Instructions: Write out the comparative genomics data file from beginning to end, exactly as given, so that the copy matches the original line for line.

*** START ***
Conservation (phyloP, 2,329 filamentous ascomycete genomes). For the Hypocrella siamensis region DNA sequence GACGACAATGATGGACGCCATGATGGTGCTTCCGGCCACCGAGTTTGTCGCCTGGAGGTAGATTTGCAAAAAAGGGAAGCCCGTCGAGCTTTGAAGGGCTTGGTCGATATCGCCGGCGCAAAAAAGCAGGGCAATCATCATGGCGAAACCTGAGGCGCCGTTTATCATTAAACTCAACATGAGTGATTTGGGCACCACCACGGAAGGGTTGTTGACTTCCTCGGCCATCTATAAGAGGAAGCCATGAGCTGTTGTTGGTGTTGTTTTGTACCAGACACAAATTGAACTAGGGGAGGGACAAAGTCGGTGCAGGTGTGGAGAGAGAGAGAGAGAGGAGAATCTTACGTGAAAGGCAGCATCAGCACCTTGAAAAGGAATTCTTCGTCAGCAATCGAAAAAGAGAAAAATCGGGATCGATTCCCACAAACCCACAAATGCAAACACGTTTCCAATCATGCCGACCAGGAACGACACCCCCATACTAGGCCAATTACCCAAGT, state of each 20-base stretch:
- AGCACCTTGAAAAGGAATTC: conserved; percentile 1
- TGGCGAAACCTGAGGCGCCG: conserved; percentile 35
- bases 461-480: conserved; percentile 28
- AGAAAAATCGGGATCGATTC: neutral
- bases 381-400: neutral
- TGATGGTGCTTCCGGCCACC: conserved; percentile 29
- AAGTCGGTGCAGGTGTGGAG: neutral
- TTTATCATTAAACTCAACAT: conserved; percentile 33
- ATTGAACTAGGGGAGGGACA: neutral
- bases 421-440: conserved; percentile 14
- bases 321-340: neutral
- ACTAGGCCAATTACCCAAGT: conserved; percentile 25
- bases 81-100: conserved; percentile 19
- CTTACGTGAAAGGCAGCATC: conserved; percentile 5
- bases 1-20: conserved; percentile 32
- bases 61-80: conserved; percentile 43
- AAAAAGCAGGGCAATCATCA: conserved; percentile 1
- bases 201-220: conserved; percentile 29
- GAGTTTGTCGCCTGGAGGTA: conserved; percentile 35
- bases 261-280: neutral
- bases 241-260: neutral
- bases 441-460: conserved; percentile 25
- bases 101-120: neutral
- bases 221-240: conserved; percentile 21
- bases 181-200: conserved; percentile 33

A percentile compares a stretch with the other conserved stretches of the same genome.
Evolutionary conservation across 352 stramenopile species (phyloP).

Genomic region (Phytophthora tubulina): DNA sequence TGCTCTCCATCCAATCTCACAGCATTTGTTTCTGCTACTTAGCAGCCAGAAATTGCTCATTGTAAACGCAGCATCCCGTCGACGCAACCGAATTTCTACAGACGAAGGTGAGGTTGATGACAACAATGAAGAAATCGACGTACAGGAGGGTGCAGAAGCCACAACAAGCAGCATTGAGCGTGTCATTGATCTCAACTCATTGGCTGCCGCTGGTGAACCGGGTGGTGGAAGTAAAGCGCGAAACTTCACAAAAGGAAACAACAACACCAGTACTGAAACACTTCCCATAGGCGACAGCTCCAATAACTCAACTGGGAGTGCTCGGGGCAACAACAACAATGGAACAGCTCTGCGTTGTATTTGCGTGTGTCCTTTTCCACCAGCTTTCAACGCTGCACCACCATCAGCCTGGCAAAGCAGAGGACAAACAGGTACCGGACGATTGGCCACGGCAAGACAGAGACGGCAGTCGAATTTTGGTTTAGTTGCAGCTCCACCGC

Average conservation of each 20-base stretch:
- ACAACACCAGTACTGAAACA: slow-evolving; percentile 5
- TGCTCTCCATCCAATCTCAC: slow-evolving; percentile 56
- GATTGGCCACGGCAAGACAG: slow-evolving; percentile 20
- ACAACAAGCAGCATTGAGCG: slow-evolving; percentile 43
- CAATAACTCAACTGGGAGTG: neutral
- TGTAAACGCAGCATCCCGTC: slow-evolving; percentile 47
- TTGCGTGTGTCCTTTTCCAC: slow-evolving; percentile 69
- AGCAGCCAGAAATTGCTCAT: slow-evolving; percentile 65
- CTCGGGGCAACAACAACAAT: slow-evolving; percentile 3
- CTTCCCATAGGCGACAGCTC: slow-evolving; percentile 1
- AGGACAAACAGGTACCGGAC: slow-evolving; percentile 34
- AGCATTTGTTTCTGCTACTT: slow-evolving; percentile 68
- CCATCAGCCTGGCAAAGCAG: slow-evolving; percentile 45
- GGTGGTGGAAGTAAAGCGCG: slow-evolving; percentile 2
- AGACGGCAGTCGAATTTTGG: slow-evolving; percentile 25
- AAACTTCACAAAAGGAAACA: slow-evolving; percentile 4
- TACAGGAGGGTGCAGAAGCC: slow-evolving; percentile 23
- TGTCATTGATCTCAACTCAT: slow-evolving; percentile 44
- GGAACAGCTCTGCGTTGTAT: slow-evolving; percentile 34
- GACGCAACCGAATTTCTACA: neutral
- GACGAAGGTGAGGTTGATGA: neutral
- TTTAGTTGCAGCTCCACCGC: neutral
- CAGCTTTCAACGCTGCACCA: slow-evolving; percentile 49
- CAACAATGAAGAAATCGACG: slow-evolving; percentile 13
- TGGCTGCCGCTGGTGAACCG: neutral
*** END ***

Conservation (phyloP, 2,329 filamentous ascomycete genomes). For the Hypocrella siamensis region DNA sequence GACGACAATGATGGACGCCATGATGGTGCTTCCGGCCACCGAGTTTGTCGCCTGGAGGTAGATTTGCAAAAAAGGGAAGCCCGTCGAGCTTTGAAGGGCTTGGTCGATATCGCCGGCGCAAAAAAGCAGGGCAATCATCATGGCGAAACCTGAGGCGCCGTTTATCATTAAACTCAACATGAGTGATTTGGGCACCACCACGGAAGGGTTGTTGACTTCCTCGGCCATCTATAAGAGGAAGCCATGAGCTGTTGTTGGTGTTGTTTTGTACCAGACACAAATTGAACTAGGGGAGGGACAAAGTCGGTGCAGGTGTGGAGAGAGAGAGAGAGAGGAGAATCTTACGTGAAAGGCAGCATCAGCACCTTGAAAAGGAATTCTTCGTCAGCAATCGAAAAAGAGAAAAATCGGGATCGATTCCCACAAACCCACAAATGCAAACACGTTTCCAATCATGCCGACCAGGAACGACACCCCCATACTAGGCCAATTACCCAAGT, state of each 20-base stretch:
- AGCACCTTGAAAAGGAATTC: conserved; percentile 1
- TGGCGAAACCTGAGGCGCCG: conserved; percentile 35
- bases 461-480: conserved; percentile 28
- AGAAAAATCGGGATCGATTC: neutral
- bases 381-400: neutral
- TGATGGTGCTTCCGGCCACC: conserved; percentile 29
- AAGTCGGTGCAGGTGTGGAG: neutral
- TTTATCATTAAACTCAACAT: conserved; percentile 33
- ATTGAACTAGGGGAGGGACA: neutral
- bases 421-440: conserved; percentile 14
- bases 321-340: neutral
- ACTAGGCCAATTACCCAAGT: conserved; percentile 25
- bases 81-100: conserved; percentile 19
- CTTACGTGAAAGGCAGCATC: conserved; percentile 5
- bases 1-20: conserved; percentile 32
- bases 61-80: conserved; percentile 43
- AAAAAGCAGGGCAATCATCA: conserved; percentile 1
- bases 201-220: conserved; percentile 29
- GAGTTTGTCGCCTGGAGGTA: conserved; percentile 35
- bases 261-280: neutral
- bases 241-260: neutral
- bases 441-460: conserved; percentile 25
- bases 101-120: neutral
- bases 221-240: conserved; percentile 21
- bases 181-200: conserved; percentile 33

A percentile compares a stretch with the other conserved stretches of the same genome.
Evolutionary conservation across 352 stramenopile species (phyloP).

Genomic region (Phytophthora tubulina): DNA sequence TGCTCTCCATCCAATCTCACAGCATTTGTTTCTGCTACTTAGCAGCCAGAAATTGCTCATTGTAAACGCAGCATCCCGTCGACGCAACCGAATTTCTACAGACGAAGGTGAGGTTGATGACAACAATGAAGAAATCGACGTACAGGAGGGTGCAGAAGCCACAACAAGCAGCATTGAGCGTGTCATTGATCTCAACTCATTGGCTGCCGCTGGTGAACCGGGTGGTGGAAGTAAAGCGCGAAACTTCACAAAAGGAAACAACAACACCAGTACTGAAACACTTCCCATAGGCGACAGCTCCAATAACTCAACTGGGAGTGCTCGGGGCAACAACAACAATGGAACAGCTCTGCGTTGTATTTGCGTGTGTCCTTTTCCACCAGCTTTCAACGCTGCACCACCATCAGCCTGGCAAAGCAGAGGACAAACAGGTACCGGACGATTGGCCACGGCAAGACAGAGACGGCAGTCGAATTTTGGTTTAGTTGCAGCTCCACCGC

Average conservation of each 20-base stretch:
- ACAACACCAGTACTGAAACA: slow-evolving; percentile 5
- TGCTCTCCATCCAATCTCAC: slow-evolving; percentile 56
- GATTGGCCACGGCAAGACAG: slow-evolving; percentile 20
- ACAACAAGCAGCATTGAGCG: slow-evolving; percentile 43
- CAATAACTCAACTGGGAGTG: neutral
- TGTAAACGCAGCATCCCGTC: slow-evolving; percentile 47
- TTGCGTGTGTCCTTTTCCAC: slow-evolving; percentile 69
- AGCAGCCAGAAATTGCTCAT: slow-evolving; percentile 65
- CTCGGGGCAACAACAACAAT: slow-evolving; percentile 3
- CTTCCCATAGGCGACAGCTC: slow-evolving; percentile 1
- AGGACAAACAGGTACCGGAC: slow-evolving; percentile 34
- AGCATTTGTTTCTGCTACTT: slow-evolving; percentile 68
- CCATCAGCCTGGCAAAGCAG: slow-evolving; percentile 45
- GGTGGTGGAAGTAAAGCGCG: slow-evolving; percentile 2
- AGACGGCAGTCGAATTTTGG: slow-evolving; percentile 25
- AAACTTCACAAAAGGAAACA: slow-evolving; percentile 4
- TACAGGAGGGTGCAGAAGCC: slow-evolving; percentile 23
- TGTCATTGATCTCAACTCAT: slow-evolving; percentile 44
- GGAACAGCTCTGCGTTGTAT: slow-evolving; percentile 34
- GACGCAACCGAATTTCTACA: neutral
- GACGAAGGTGAGGTTGATGA: neutral
- TTTAGTTGCAGCTCCACCGC: neutral
- CAGCTTTCAACGCTGCACCA: slow-evolving; percentile 49
- CAACAATGAAGAAATCGACG: slow-evolving; percentile 13
- TGGCTGCCGCTGGTGAACCG: neutral